I few years ago I was browsing in the shop of the now-closed Function 13 gallery in Kensington Market. It’s really too bad that the gallery couldn’t survive as it was the only spot in Toronto that kept its pulse on the small and emergent digital art scene. If you were a generative artist, this was the gallery that would get what you’re doing. I’m not sure what the alternative is right now..
But anyway, as I was browsing, I randomly picked up this book ‘Code Drawings’ that was filled with very elaborate and dynamic black and white ‘generative sketches’. Or that’s what I assumed at first, only to discover that the sketches were actually hand-made drawings that adhered to a set of rules defined by artist Son Vo:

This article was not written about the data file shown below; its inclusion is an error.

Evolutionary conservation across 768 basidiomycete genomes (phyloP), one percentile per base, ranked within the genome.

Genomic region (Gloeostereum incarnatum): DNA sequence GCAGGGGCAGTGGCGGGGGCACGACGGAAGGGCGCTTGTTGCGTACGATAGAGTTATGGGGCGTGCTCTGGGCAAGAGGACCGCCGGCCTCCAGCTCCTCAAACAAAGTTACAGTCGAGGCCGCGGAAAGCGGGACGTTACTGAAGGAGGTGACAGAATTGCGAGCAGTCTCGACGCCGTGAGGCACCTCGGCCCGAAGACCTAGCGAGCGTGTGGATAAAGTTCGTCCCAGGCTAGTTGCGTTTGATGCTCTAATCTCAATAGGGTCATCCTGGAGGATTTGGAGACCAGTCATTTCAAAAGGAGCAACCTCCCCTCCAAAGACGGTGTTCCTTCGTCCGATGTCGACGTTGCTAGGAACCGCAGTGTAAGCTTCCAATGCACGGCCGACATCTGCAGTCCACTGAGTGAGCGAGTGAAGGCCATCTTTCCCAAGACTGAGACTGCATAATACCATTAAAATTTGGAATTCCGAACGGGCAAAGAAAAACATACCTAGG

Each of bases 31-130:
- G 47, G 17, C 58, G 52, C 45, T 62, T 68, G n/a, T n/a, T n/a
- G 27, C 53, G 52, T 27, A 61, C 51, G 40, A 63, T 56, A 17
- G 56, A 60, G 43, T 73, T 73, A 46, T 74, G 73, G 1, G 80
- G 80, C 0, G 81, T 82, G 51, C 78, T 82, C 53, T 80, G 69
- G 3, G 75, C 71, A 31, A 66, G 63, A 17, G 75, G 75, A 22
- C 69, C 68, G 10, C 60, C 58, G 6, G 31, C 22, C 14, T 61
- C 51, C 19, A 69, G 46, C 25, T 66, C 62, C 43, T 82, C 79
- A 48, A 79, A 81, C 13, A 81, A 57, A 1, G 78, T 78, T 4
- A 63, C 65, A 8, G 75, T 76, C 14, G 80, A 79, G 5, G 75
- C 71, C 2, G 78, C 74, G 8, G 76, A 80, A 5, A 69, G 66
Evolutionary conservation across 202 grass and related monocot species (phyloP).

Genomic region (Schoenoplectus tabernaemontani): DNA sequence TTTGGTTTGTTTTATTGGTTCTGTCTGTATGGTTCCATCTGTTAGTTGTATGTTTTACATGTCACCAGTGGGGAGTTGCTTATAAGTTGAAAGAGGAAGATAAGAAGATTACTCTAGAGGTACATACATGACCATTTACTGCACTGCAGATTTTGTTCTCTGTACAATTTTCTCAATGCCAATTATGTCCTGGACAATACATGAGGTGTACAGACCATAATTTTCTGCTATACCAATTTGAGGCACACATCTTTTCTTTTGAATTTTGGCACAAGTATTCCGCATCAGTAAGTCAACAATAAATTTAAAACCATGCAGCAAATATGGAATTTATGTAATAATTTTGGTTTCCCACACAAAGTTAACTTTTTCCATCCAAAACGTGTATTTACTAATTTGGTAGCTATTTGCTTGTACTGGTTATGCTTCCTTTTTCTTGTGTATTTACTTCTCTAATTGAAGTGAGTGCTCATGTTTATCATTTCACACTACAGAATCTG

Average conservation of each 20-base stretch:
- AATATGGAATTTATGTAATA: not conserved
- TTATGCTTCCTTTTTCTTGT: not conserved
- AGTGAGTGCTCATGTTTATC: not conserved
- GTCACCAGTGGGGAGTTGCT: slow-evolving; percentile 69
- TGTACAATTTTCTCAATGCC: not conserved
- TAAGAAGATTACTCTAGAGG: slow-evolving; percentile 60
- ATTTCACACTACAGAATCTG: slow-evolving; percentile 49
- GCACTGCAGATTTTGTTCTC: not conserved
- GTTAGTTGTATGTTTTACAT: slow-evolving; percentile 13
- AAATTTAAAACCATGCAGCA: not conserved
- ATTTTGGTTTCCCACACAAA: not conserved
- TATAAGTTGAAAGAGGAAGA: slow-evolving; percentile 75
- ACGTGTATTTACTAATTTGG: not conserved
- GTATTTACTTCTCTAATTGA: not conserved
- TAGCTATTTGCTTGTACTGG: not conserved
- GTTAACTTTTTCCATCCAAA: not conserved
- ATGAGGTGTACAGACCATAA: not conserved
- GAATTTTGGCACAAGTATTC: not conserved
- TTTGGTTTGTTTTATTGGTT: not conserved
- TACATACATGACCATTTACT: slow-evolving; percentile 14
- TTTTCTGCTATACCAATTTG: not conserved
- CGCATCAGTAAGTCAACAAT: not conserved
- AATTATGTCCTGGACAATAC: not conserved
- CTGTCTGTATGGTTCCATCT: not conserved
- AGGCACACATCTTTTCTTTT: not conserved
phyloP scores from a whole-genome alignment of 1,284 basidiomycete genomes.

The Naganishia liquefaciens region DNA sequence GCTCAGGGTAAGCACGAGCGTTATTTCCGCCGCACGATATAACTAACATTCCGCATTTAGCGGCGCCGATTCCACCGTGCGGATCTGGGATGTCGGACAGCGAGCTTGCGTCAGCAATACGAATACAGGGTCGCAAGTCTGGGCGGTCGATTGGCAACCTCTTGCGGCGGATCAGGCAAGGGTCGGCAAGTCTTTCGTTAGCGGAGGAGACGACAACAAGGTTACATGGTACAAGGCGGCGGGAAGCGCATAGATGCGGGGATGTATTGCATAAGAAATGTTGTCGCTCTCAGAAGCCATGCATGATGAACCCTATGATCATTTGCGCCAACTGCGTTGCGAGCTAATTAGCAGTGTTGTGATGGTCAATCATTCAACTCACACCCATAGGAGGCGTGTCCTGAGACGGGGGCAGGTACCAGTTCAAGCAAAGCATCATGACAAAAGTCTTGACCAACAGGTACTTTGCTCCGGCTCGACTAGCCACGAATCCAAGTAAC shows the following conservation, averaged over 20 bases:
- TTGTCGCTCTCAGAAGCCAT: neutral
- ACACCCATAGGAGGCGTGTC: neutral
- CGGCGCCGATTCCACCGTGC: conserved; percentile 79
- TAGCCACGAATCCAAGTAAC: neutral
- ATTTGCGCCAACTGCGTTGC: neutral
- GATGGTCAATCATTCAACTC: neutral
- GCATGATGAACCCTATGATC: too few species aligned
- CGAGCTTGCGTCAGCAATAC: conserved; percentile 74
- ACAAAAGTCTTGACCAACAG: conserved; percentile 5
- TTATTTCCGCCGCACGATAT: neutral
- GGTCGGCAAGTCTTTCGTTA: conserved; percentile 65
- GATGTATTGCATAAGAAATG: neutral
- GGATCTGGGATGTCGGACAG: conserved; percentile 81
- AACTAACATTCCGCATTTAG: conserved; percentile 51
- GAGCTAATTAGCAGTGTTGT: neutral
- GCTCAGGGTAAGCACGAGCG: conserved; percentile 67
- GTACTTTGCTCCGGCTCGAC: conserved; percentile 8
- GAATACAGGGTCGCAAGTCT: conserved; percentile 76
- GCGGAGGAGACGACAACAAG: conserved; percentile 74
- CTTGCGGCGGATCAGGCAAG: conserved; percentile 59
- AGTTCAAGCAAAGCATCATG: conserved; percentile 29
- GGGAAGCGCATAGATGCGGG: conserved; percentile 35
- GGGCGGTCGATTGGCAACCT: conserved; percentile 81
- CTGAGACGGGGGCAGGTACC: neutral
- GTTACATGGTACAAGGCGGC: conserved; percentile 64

The project directly references the work of Sol LeWitt who created a his well-known series of Wall Drawings based on a variation of loose guidelines and diagrams. I just love the fact that a single line of instruction becomes the seed for 200 unique and beautiful drawings. That’s really the crux of what attracts me to generative art so much — the possibility of creating great complexity with very simple input. Granted, I like to use the computer to speed up the process. And yet, as these drawings remind us, it’s certainly not a prerequisite for engaging with the same ideas.